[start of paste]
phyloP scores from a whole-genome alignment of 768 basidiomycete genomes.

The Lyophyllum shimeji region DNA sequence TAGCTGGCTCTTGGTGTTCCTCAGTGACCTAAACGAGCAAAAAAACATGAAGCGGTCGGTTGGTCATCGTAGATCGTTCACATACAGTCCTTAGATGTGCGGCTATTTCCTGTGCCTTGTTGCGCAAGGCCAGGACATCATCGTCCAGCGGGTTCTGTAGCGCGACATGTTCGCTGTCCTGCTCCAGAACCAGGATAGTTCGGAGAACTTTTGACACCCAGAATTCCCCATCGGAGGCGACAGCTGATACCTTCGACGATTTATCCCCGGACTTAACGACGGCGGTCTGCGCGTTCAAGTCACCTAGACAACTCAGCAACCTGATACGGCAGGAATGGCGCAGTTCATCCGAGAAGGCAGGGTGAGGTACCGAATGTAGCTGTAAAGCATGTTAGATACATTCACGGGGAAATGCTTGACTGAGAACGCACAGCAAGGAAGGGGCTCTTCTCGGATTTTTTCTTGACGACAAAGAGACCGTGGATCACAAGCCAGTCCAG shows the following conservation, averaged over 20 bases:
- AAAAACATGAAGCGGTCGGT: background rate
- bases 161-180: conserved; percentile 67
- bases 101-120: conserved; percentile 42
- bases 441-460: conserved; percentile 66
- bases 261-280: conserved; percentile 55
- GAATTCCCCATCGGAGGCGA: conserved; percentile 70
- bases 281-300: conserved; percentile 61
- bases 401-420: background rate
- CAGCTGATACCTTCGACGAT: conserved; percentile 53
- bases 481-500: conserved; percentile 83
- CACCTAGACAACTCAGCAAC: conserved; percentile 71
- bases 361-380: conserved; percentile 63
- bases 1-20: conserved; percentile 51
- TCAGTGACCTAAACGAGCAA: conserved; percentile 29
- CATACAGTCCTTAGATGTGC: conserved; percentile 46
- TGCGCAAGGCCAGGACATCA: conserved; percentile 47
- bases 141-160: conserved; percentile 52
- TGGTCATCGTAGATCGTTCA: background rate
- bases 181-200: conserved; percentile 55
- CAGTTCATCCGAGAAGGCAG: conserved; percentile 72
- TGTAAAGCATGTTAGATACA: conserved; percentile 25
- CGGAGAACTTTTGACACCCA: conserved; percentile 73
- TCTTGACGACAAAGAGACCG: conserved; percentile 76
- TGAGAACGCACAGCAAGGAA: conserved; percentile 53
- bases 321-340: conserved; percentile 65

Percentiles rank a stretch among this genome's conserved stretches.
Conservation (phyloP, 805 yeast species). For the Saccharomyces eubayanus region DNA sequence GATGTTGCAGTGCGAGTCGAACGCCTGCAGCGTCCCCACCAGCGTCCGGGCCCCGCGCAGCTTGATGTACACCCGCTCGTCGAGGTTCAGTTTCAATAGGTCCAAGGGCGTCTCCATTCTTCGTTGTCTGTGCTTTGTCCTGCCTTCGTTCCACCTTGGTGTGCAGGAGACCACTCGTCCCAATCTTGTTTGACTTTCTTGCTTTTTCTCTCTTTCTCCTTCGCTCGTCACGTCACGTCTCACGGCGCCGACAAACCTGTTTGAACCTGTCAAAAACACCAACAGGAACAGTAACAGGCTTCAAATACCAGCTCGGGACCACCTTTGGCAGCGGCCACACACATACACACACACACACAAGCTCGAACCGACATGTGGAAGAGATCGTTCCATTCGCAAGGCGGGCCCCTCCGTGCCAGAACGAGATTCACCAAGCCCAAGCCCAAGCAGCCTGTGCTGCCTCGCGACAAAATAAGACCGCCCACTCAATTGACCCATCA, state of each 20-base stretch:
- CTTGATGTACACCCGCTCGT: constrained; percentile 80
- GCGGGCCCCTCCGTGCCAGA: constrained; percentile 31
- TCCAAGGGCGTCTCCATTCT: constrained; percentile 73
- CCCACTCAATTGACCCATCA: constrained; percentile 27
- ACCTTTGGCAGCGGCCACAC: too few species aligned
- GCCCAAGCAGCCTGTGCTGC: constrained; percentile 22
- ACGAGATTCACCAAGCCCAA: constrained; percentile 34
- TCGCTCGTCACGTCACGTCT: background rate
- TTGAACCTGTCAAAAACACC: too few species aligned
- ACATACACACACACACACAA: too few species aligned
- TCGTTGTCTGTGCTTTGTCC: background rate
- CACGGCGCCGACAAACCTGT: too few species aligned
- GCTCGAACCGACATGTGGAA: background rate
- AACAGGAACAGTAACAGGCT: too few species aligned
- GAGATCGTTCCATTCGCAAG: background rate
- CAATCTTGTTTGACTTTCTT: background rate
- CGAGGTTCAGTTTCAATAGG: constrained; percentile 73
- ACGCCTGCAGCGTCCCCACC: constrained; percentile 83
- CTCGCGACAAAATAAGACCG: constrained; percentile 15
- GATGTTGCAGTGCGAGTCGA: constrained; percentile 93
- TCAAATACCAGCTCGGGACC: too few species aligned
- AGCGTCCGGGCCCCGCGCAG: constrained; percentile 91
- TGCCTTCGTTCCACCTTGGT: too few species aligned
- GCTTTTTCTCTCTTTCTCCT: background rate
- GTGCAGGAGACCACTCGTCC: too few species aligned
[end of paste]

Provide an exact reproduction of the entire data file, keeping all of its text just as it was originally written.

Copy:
phyloP scores from a whole-genome alignment of 768 basidiomycete genomes.

The Lyophyllum shimeji region DNA sequence TAGCTGGCTCTTGGTGTTCCTCAGTGACCTAAACGAGCAAAAAAACATGAAGCGGTCGGTTGGTCATCGTAGATCGTTCACATACAGTCCTTAGATGTGCGGCTATTTCCTGTGCCTTGTTGCGCAAGGCCAGGACATCATCGTCCAGCGGGTTCTGTAGCGCGACATGTTCGCTGTCCTGCTCCAGAACCAGGATAGTTCGGAGAACTTTTGACACCCAGAATTCCCCATCGGAGGCGACAGCTGATACCTTCGACGATTTATCCCCGGACTTAACGACGGCGGTCTGCGCGTTCAAGTCACCTAGACAACTCAGCAACCTGATACGGCAGGAATGGCGCAGTTCATCCGAGAAGGCAGGGTGAGGTACCGAATGTAGCTGTAAAGCATGTTAGATACATTCACGGGGAAATGCTTGACTGAGAACGCACAGCAAGGAAGGGGCTCTTCTCGGATTTTTTCTTGACGACAAAGAGACCGTGGATCACAAGCCAGTCCAG shows the following conservation, averaged over 20 bases:
- AAAAACATGAAGCGGTCGGT: background rate
- bases 161-180: conserved; percentile 67
- bases 101-120: conserved; percentile 42
- bases 441-460: conserved; percentile 66
- bases 261-280: conserved; percentile 55
- GAATTCCCCATCGGAGGCGA: conserved; percentile 70
- bases 281-300: conserved; percentile 61
- bases 401-420: background rate
- CAGCTGATACCTTCGACGAT: conserved; percentile 53
- bases 481-500: conserved; percentile 83
- CACCTAGACAACTCAGCAAC: conserved; percentile 71
- bases 361-380: conserved; percentile 63
- bases 1-20: conserved; percentile 51
- TCAGTGACCTAAACGAGCAA: conserved; percentile 29
- CATACAGTCCTTAGATGTGC: conserved; percentile 46
- TGCGCAAGGCCAGGACATCA: conserved; percentile 47
- bases 141-160: conserved; percentile 52
- TGGTCATCGTAGATCGTTCA: background rate
- bases 181-200: conserved; percentile 55
- CAGTTCATCCGAGAAGGCAG: conserved; percentile 72
- TGTAAAGCATGTTAGATACA: conserved; percentile 25
- CGGAGAACTTTTGACACCCA: conserved; percentile 73
- TCTTGACGACAAAGAGACCG: conserved; percentile 76
- TGAGAACGCACAGCAAGGAA: conserved; percentile 53
- bases 321-340: conserved; percentile 65

Percentiles rank a stretch among this genome's conserved stretches.
Conservation (phyloP, 805 yeast species). For the Saccharomyces eubayanus region DNA sequence GATGTTGCAGTGCGAGTCGAACGCCTGCAGCGTCCCCACCAGCGTCCGGGCCCCGCGCAGCTTGATGTACACCCGCTCGTCGAGGTTCAGTTTCAATAGGTCCAAGGGCGTCTCCATTCTTCGTTGTCTGTGCTTTGTCCTGCCTTCGTTCCACCTTGGTGTGCAGGAGACCACTCGTCCCAATCTTGTTTGACTTTCTTGCTTTTTCTCTCTTTCTCCTTCGCTCGTCACGTCACGTCTCACGGCGCCGACAAACCTGTTTGAACCTGTCAAAAACACCAACAGGAACAGTAACAGGCTTCAAATACCAGCTCGGGACCACCTTTGGCAGCGGCCACACACATACACACACACACACAAGCTCGAACCGACATGTGGAAGAGATCGTTCCATTCGCAAGGCGGGCCCCTCCGTGCCAGAACGAGATTCACCAAGCCCAAGCCCAAGCAGCCTGTGCTGCCTCGCGACAAAATAAGACCGCCCACTCAATTGACCCATCA, state of each 20-base stretch:
- CTTGATGTACACCCGCTCGT: constrained; percentile 80
- GCGGGCCCCTCCGTGCCAGA: constrained; percentile 31
- TCCAAGGGCGTCTCCATTCT: constrained; percentile 73
- CCCACTCAATTGACCCATCA: constrained; percentile 27
- ACCTTTGGCAGCGGCCACAC: too few species aligned
- GCCCAAGCAGCCTGTGCTGC: constrained; percentile 22
- ACGAGATTCACCAAGCCCAA: constrained; percentile 34
- TCGCTCGTCACGTCACGTCT: background rate
- TTGAACCTGTCAAAAACACC: too few species aligned
- ACATACACACACACACACAA: too few species aligned
- TCGTTGTCTGTGCTTTGTCC: background rate
- CACGGCGCCGACAAACCTGT: too few species aligned
- GCTCGAACCGACATGTGGAA: background rate
- AACAGGAACAGTAACAGGCT: too few species aligned
- GAGATCGTTCCATTCGCAAG: background rate
- CAATCTTGTTTGACTTTCTT: background rate
- CGAGGTTCAGTTTCAATAGG: constrained; percentile 73
- ACGCCTGCAGCGTCCCCACC: constrained; percentile 83
- CTCGCGACAAAATAAGACCG: constrained; percentile 15
- GATGTTGCAGTGCGAGTCGA: constrained; percentile 93
- TCAAATACCAGCTCGGGACC: too few species aligned
- AGCGTCCGGGCCCCGCGCAG: constrained; percentile 91
- TGCCTTCGTTCCACCTTGGT: too few species aligned
- GCTTTTTCTCTCTTTCTCCT: background rate
- GTGCAGGAGACCACTCGTCC: too few species aligned